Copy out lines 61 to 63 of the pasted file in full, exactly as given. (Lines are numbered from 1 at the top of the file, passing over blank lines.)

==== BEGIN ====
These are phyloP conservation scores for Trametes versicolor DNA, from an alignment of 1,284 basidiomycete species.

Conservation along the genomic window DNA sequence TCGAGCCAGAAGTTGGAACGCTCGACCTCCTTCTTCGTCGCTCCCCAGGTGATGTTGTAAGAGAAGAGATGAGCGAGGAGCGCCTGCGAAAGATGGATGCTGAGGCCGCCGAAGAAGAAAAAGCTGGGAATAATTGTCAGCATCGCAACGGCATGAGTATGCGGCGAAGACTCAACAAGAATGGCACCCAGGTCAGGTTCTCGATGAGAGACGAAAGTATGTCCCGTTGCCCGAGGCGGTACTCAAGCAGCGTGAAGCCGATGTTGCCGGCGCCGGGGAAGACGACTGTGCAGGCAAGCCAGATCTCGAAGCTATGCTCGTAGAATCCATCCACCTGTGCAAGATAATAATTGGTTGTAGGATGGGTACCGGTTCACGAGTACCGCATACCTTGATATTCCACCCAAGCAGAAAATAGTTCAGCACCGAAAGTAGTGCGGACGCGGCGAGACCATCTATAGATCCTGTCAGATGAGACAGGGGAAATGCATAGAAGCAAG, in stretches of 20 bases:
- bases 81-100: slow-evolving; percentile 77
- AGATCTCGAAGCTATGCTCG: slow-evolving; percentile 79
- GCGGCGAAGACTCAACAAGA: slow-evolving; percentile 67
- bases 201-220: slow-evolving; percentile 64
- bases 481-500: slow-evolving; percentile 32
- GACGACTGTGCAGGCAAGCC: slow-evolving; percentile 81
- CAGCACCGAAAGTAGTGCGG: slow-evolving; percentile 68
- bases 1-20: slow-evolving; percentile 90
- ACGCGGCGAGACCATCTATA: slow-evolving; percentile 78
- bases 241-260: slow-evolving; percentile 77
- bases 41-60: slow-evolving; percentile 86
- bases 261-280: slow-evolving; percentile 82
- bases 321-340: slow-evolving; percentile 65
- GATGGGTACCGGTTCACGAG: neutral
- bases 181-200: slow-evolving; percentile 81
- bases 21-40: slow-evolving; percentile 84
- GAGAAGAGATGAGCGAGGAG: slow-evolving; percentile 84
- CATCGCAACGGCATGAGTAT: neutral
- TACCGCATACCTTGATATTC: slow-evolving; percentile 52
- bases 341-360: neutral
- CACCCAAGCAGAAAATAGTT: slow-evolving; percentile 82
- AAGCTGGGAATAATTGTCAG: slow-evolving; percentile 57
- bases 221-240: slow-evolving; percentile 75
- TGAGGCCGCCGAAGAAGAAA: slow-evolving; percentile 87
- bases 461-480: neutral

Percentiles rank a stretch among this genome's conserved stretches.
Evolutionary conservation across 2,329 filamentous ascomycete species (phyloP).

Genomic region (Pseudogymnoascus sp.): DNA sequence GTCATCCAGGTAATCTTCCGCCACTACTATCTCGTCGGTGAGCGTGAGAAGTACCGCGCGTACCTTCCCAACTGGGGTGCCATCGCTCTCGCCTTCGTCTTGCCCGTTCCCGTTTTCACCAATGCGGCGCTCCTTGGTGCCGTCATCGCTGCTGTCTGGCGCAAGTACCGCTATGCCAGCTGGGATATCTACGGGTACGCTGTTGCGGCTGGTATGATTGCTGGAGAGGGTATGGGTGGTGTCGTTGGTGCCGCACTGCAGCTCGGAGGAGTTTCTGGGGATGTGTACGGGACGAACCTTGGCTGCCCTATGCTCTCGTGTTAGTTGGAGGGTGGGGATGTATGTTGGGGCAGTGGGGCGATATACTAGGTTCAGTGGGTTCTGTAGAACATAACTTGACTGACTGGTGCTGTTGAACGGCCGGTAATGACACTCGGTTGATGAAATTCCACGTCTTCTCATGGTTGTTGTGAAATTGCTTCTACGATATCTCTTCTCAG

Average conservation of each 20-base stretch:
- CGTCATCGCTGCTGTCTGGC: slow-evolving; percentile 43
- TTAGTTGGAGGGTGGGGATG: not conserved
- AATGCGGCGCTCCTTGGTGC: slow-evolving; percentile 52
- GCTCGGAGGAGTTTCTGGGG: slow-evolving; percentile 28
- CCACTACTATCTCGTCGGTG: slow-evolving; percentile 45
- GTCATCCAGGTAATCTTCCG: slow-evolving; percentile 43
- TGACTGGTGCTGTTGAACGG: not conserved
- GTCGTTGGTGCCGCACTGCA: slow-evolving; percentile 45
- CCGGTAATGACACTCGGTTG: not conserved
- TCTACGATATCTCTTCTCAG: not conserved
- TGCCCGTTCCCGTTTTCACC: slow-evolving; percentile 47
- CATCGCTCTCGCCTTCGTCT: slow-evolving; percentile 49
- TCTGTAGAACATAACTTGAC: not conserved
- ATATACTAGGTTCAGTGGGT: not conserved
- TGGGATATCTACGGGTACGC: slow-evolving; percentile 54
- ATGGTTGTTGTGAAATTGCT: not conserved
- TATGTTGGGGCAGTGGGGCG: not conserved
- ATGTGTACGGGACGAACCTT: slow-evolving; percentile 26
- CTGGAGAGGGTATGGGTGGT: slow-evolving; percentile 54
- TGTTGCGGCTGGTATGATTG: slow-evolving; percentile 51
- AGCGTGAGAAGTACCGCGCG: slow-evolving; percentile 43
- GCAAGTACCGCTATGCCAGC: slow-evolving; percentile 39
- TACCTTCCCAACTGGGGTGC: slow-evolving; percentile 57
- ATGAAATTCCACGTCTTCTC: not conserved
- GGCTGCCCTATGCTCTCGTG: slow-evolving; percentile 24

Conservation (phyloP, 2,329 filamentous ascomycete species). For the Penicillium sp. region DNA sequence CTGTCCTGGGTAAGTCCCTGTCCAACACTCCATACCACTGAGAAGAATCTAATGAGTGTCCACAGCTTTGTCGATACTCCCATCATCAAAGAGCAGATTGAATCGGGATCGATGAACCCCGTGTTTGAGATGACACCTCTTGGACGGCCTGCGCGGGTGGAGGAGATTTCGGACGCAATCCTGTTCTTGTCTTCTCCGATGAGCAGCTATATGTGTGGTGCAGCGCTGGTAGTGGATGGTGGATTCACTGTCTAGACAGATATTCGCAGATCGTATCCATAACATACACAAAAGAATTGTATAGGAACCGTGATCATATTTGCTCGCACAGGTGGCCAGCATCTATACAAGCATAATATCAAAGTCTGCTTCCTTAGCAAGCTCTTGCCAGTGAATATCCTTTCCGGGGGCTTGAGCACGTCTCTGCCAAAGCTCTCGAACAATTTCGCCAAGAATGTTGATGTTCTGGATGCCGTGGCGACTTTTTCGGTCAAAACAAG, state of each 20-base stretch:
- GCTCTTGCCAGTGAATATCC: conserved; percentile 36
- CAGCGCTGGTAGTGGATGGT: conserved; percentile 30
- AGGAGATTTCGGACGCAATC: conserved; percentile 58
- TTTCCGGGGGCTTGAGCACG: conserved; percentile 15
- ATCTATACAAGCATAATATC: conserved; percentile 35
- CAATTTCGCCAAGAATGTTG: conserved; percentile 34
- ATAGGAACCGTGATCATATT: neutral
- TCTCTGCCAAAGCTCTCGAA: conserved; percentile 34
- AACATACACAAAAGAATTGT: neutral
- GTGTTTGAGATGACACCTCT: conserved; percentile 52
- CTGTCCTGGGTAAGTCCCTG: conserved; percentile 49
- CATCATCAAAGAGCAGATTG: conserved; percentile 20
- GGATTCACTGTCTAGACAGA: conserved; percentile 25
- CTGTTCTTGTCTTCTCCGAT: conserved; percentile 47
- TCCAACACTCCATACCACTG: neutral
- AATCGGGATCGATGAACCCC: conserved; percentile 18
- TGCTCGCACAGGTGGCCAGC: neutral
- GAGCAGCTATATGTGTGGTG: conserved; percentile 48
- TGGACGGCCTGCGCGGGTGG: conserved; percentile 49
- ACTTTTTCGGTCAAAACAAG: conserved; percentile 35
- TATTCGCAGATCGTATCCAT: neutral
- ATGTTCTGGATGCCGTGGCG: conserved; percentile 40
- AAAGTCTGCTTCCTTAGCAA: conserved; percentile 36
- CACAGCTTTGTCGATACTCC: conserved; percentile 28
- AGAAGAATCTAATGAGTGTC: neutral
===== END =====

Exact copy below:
- TTTCCGGGGGCTTGAGCACG: conserved; percentile 15
- ATCTATACAAGCATAATATC: conserved; percentile 35
- CAATTTCGCCAAGAATGTTG: conserved; percentile 34